Mr. Hagel conceded being stung by the negative reaction to a March 12 news conference in Omaha, when he announced – after significant fanfare – that he had made no decisions about his future. Since then, even during the war debate, he has maintained a decidedly lower profile as he contemplates whether to seek re-election, run for president or step away from public office.

“I think people have enough regard for me to know that I’m not a flake, that I’m a serious leader,” Mr. Hagel said. “Whether you agree with me or not – or whether you think I’d have a chance or not, that’s a different thing. But I don’t think anyone would doubt my sincerity to do a good job and do it right.”


One day earlier, the senator called a town meeting in Nebraska to share his views on Iraq. A crowd of 300 people gathered. “I expected I was going to get roughed up pretty good,” he said. “But there was an overwhelming response toward me.”

That doesn’t mean, of course, that the hate mail to his Senate office has entirely stopped. (It hasn’t.) And it doesn’t mean that Republican primary voters are ready for a candidate like him. (Even if he could raise the money, he concedes, it may not be.)

But it does provide him enough of a reason to not foreclose the idea entirely.

“It’s not a no. I have not said no,” Mr. Hagel said...“I don’t want to make a decision in the flurry of all this, the intensity of all this. Next month when we get a little break, I’ve got to sort it out. I’ve got to make a decision and I will.”

The article gives us a new idea about his decision timetable, something I haven't heard anything about in a while.

Tuesday, July 24, 2007

The blog is back

My apologies for the extended break. Between moving and the related activities the blog got put on hold. Now it's back.

Some of what you may have missed is in the posts below.

Hagel on Meet the Press

Chuck Hagel was on Meet the Press on July 8th, 2007. Here is the video:

Draft Hagel 08 Press Release

Here is the latest press release from Draft Hagel 08:


The Winner of Monday Night’s Democratic Debate: Republican Senator Chuck Hagel

Boston, MA – At the first CNN/YouTube Democratic Presidential Debate held Monday, July 24, Democratic contender Senator Joseph Biden (D-DE) was asked by a questioner: “If you had to pick any Republican member of Congress or Republican governor to be your running mate, who would it be? Without hesitation, Mr. Biden said: Chuck Hagel. When asked the same question, Democratic contender John Edwards (D-NC) said Chuck Hagel as well. Senator Chuck Hagel’s name continues to be batted around Washington political circles as a possible Republican, Independent, and now Democratic candidate for the ’08 election.

In a political environment immersed in hyper-partisanship and ideological polarization, one where political gamesmanship has become the watchword of the day in Washington, Senator Chuck Hagel (R-Nebraska) has managed to transcend partisan lines and earn respect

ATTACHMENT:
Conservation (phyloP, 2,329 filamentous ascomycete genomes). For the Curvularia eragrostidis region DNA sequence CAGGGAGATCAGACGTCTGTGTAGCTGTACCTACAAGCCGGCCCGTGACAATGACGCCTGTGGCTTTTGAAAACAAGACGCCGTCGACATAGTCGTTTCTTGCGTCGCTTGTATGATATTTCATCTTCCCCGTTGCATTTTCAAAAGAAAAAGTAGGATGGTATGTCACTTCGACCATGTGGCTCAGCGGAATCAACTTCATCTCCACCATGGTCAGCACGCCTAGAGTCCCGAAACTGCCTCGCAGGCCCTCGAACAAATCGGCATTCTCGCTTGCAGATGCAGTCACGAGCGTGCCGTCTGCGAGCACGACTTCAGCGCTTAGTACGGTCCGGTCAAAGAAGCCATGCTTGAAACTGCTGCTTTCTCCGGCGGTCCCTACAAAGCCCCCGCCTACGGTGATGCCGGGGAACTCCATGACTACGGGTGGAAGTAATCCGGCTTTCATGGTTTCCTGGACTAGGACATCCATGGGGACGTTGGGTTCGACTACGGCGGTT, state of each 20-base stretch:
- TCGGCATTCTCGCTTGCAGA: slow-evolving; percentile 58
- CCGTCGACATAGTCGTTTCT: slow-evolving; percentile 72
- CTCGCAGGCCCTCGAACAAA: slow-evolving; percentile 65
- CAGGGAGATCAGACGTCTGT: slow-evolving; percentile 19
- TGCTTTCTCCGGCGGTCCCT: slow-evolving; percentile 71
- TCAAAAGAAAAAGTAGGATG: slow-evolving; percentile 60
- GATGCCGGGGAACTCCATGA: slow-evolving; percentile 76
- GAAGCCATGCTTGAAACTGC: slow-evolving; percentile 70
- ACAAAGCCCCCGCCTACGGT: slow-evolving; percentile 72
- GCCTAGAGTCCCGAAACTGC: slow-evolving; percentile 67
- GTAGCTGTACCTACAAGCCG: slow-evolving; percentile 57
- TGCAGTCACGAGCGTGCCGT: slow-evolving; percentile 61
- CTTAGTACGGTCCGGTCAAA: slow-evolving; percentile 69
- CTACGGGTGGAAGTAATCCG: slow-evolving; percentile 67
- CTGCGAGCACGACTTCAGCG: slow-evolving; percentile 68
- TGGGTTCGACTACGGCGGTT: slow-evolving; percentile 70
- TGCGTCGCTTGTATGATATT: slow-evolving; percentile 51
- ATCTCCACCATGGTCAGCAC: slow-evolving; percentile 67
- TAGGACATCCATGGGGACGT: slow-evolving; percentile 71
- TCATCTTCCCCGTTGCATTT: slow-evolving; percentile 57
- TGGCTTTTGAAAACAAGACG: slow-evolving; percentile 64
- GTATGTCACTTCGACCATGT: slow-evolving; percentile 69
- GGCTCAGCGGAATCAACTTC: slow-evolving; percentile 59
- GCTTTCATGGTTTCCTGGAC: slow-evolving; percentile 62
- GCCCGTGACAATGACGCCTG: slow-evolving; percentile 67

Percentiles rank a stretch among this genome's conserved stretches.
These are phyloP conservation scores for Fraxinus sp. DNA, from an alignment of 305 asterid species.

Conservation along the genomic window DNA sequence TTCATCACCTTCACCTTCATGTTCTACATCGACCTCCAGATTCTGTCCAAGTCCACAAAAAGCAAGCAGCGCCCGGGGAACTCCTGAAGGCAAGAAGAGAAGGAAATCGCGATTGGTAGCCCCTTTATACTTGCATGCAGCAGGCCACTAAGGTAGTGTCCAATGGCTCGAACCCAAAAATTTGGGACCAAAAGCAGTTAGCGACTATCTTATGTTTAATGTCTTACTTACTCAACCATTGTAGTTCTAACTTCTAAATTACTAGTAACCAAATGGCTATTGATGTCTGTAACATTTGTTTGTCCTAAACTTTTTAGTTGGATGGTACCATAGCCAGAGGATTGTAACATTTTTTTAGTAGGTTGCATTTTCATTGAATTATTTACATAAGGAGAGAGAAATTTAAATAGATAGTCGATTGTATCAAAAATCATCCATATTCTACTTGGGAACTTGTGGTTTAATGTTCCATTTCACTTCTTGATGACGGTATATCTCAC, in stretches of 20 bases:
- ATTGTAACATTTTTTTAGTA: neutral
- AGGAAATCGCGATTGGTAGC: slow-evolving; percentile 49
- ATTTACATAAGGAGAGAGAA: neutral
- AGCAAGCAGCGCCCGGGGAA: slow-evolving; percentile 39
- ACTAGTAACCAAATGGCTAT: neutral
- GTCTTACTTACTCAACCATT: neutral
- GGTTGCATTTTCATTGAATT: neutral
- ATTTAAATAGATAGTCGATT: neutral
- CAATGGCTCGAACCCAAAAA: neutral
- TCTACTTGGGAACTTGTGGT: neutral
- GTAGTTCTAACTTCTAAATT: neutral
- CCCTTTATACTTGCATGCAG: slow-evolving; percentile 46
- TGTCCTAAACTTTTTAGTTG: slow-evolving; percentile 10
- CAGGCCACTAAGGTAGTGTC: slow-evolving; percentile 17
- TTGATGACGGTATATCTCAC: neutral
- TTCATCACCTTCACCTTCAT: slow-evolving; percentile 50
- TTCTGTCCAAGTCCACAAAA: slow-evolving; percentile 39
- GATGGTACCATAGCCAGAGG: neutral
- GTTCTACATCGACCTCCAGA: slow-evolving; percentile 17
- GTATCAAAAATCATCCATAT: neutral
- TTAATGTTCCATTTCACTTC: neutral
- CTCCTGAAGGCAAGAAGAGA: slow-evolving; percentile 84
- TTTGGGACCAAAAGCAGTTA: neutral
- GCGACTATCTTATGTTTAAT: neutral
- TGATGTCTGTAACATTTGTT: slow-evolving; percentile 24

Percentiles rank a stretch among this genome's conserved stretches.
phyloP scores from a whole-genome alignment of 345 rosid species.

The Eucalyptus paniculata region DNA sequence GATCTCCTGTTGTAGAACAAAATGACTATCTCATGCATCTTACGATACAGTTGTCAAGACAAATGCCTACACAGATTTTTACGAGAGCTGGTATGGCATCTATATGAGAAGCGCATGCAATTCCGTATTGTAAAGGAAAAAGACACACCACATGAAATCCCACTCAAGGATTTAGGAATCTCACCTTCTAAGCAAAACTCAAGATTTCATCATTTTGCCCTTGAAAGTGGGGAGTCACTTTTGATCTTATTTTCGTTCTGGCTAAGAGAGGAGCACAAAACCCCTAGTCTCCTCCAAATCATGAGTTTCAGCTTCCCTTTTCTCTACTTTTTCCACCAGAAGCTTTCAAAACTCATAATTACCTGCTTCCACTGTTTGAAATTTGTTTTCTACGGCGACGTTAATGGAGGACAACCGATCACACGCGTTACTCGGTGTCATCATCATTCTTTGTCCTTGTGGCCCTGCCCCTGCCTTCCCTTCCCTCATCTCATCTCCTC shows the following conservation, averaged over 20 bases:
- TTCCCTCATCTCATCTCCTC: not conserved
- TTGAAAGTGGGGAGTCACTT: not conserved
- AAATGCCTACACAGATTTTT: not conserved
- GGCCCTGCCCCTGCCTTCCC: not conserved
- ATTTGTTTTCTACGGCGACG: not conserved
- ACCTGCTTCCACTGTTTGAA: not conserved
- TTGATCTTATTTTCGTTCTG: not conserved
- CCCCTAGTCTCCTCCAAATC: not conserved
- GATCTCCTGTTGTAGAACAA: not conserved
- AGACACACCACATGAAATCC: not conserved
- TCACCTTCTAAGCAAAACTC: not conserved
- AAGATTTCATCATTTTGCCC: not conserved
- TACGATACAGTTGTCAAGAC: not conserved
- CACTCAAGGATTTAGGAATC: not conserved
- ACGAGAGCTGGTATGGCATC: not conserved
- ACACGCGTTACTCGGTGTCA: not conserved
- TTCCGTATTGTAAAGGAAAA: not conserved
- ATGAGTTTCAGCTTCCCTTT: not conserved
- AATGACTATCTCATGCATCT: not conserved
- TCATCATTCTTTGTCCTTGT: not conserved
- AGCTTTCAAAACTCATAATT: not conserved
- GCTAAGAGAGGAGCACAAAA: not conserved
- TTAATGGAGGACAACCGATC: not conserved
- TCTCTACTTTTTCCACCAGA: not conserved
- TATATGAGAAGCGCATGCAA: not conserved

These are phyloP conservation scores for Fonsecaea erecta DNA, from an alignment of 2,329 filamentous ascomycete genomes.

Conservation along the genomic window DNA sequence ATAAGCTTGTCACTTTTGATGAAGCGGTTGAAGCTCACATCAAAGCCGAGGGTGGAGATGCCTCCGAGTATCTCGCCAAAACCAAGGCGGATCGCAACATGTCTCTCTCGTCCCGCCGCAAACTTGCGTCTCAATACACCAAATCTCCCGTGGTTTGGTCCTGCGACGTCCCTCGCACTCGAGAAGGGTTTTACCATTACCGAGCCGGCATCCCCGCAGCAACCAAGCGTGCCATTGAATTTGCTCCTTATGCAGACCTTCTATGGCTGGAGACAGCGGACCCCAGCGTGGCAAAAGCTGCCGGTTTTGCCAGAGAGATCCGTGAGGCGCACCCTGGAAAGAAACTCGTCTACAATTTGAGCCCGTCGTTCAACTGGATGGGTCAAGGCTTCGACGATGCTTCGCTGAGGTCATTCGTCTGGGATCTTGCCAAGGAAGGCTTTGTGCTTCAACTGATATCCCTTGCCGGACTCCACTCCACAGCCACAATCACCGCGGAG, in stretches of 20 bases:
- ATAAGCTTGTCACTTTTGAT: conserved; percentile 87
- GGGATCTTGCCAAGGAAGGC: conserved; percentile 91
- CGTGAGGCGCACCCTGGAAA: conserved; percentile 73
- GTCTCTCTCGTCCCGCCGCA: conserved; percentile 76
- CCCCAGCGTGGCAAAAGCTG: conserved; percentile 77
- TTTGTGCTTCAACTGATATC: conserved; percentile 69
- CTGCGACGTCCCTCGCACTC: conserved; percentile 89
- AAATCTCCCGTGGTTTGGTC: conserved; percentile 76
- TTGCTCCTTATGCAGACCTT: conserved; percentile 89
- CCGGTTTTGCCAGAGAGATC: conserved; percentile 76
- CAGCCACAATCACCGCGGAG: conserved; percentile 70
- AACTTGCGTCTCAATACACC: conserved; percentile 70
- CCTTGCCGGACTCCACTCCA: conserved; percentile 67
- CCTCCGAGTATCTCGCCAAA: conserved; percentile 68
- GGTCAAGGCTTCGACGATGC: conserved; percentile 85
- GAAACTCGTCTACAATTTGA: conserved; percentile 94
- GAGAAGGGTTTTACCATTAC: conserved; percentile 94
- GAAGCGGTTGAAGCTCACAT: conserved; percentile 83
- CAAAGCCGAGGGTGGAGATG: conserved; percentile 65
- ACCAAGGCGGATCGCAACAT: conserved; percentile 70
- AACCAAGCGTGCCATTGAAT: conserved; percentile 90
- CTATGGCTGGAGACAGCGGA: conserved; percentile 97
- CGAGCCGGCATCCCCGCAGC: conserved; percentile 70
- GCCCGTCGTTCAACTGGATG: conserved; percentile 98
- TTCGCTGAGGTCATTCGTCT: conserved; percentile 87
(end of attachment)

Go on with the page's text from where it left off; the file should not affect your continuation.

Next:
across the isle.

In his own party, Senate Minority Leader Mitch McConnell (R-KY) calls Senator Hagel a “solid, thoughtful, conservative Republican” whose voice is invaluable to the nation, and who is “an indispensable member of the Republican team.” (Lincoln Star Journal, May 18, 2007, by Don Walton, “McConnell says Hagel's Iraq warnings were right”)

Hagel is expected to decide whether to pursue a presidential bid in the next few weeks. For the sake of unifying this nation with true leadership, the “” movement continues to ask Mr. Hagel to enter the presidential sweepstakes. We are confident that, as president, Hagel can forge a bipartisan consensus to tackle critically important issues which have been mired in partisanship. These issues include extricating the United States from Iraq, immigration reform, and returning fiscal sanity to our nation.

Hagel is an accomplished mainstream independent-minded conservative voice that emphasizes realist internationalism abroad and fiscal austerity at home in the spirit of former Presidents Dwight D. Eisenhower and Gerald R. Ford, and former Secretaries of State James Baker and Colin Powell.

Senator Hagel, a member of the Foreign Relations Committee, maintains that the only way to end the bloodshed in Iraq is through a political accommodation. A Vietnam Veteran, Senator Hagel has called our misadventure in Iraq “the most dangerous foreign policy blunder in this country since Vietnam.” To bring the political solution to fruition, Senator Hagel supports establishing an international mediator with the “backing and authority of the international community to engage Iraq’s political, religious, ethnic, and tribal leaders in an inclusive political process.” (Financial Times, July 3, 2007, by Chuck Hagel, “Internationalize Iraq”). Senator Hagel’s position on the Iraq War is in sharp contrast to the major Republican Primary candidates who continue to support the failed policies of the Bush Administration.